Advocate Manohar Lal Sharma on Monday filed a petition in the Supreme Court to challenge the Centre’s notification authorising 10 central agencies to monitor, intercept, and decrypt “any information generated, transmitted, received or stored in any computer”, PTI reported. However, the court denied an early hearing of the petition, according to ANI.

Sharma’s plea sought the quashing of the notification. The petition said the notification was issued “to find political opponent, thinker and speaker to control entire country under dictatorship to win coming general election under an undisclosed emergency as well as slavery which cannot be permitted within the Constitution of India”. It added that the “blanket surveillance order must be tested against fundamental right to privacy”.

The plea came days after the Supreme Court fined Sharma Rs 50,000 for filing “frivolous” petitions. Chief Justice of India Ranjan Gogoi had told him: “Mr Sharma, the day has come to ban you from filing PILs.”

Advocate Amit Sahni also filed a separate petition seeking the dismissal of the government’s notification, calling it “undemocratic and an assault on fundamental rights of the citizens of India”. The government cannot suspect every citizen to be a criminal, Sahni contended, adding that the order’s aim was to create a “surveillance country”.

Sahni alleged that the government intended to snoop on every citizen, a move which was highly unjustified and contrary to the Constitution and the law laid down by the Supreme Court.

According to the order issued by the Ministry of Home Affairs on Thursday, service providers, subscribers or those in charge of a computer resource will be bound to extend all technical assistance to the agencies. Failing to do so will lead to imprisonment, which may extend to seven years, and a fine.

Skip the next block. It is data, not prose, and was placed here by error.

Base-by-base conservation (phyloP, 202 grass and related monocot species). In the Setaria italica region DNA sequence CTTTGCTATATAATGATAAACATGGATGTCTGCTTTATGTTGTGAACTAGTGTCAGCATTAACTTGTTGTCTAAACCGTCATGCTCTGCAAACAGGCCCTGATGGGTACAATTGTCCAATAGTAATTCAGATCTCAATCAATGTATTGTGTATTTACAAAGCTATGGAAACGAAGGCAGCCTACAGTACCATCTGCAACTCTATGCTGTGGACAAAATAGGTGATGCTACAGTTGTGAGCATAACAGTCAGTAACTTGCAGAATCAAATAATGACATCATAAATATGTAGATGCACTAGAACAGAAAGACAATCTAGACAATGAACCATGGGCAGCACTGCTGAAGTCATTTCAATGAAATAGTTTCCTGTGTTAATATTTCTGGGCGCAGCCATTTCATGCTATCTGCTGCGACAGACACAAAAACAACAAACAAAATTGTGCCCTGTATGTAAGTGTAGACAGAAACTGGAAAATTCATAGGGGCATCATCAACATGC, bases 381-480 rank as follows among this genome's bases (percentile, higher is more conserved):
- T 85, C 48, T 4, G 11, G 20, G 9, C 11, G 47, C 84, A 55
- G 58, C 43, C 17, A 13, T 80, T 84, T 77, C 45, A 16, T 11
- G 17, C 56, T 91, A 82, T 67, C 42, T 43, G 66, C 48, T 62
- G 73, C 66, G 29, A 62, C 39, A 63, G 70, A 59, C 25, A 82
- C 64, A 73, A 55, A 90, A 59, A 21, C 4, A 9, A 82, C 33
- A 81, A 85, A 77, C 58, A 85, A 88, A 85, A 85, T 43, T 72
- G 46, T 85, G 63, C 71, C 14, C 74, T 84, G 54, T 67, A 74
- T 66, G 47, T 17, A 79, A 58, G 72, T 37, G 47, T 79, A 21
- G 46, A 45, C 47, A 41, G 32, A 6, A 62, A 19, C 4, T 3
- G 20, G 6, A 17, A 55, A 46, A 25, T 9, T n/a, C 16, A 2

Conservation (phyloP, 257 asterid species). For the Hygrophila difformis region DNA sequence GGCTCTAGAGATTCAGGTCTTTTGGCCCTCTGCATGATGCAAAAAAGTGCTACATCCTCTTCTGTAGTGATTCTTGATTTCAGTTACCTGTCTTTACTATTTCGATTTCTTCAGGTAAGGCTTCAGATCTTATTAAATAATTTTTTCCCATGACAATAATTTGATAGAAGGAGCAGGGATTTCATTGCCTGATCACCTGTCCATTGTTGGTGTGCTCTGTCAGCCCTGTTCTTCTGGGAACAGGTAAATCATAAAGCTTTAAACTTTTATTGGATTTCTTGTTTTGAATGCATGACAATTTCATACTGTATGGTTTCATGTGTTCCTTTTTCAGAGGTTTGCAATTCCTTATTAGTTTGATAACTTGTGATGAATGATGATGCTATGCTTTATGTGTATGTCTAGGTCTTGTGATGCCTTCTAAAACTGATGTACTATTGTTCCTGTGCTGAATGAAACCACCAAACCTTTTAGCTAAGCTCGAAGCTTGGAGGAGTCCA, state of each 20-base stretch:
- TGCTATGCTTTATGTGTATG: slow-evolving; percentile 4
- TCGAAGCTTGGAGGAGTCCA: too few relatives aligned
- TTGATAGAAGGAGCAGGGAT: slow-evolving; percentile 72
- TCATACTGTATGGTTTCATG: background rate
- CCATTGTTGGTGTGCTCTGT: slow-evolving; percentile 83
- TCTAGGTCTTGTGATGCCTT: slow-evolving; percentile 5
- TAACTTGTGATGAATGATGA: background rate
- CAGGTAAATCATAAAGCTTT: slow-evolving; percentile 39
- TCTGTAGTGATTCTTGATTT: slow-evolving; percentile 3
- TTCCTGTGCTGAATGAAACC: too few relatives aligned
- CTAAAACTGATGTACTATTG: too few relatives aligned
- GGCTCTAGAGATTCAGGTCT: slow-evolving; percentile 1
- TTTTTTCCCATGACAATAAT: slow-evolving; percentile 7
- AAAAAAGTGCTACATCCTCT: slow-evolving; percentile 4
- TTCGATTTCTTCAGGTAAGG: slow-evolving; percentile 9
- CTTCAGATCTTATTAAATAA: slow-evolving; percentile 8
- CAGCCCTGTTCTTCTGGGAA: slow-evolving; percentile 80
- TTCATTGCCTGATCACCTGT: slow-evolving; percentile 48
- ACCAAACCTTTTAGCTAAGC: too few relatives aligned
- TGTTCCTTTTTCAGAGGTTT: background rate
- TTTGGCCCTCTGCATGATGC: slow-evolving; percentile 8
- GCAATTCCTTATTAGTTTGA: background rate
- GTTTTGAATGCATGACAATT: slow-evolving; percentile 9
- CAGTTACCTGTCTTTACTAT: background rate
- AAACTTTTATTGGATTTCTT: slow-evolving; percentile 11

After facing criticism from the Opposition for the order, the government had on Friday clarified that it had not conferred any new powers on any central security or law enforcement agency through the notification. The notification was in accordance with rules framed in 2009, the ministry said.

The ministry had cited Rule 4 of the Information Technology (Procedure and Safeguards for Interception, Monitoring and Decryption of Information) Rules 2009, which says that a competent authority may authorise a governmental agency to intercept, monitor or decrypt information in any computer.

Congress President Rahul Gandhi had said the order would prove that Narendra Modi was an “insecure dictator”, and former Union minister P Chidambaram said it would destroy the structure of a free society and monitoring computers amounted to creating an “Orwellian state”. Communist Party of India (Marxist) General Secretary Sitaram Yechury had questioned why every one was “being treated like a criminal”.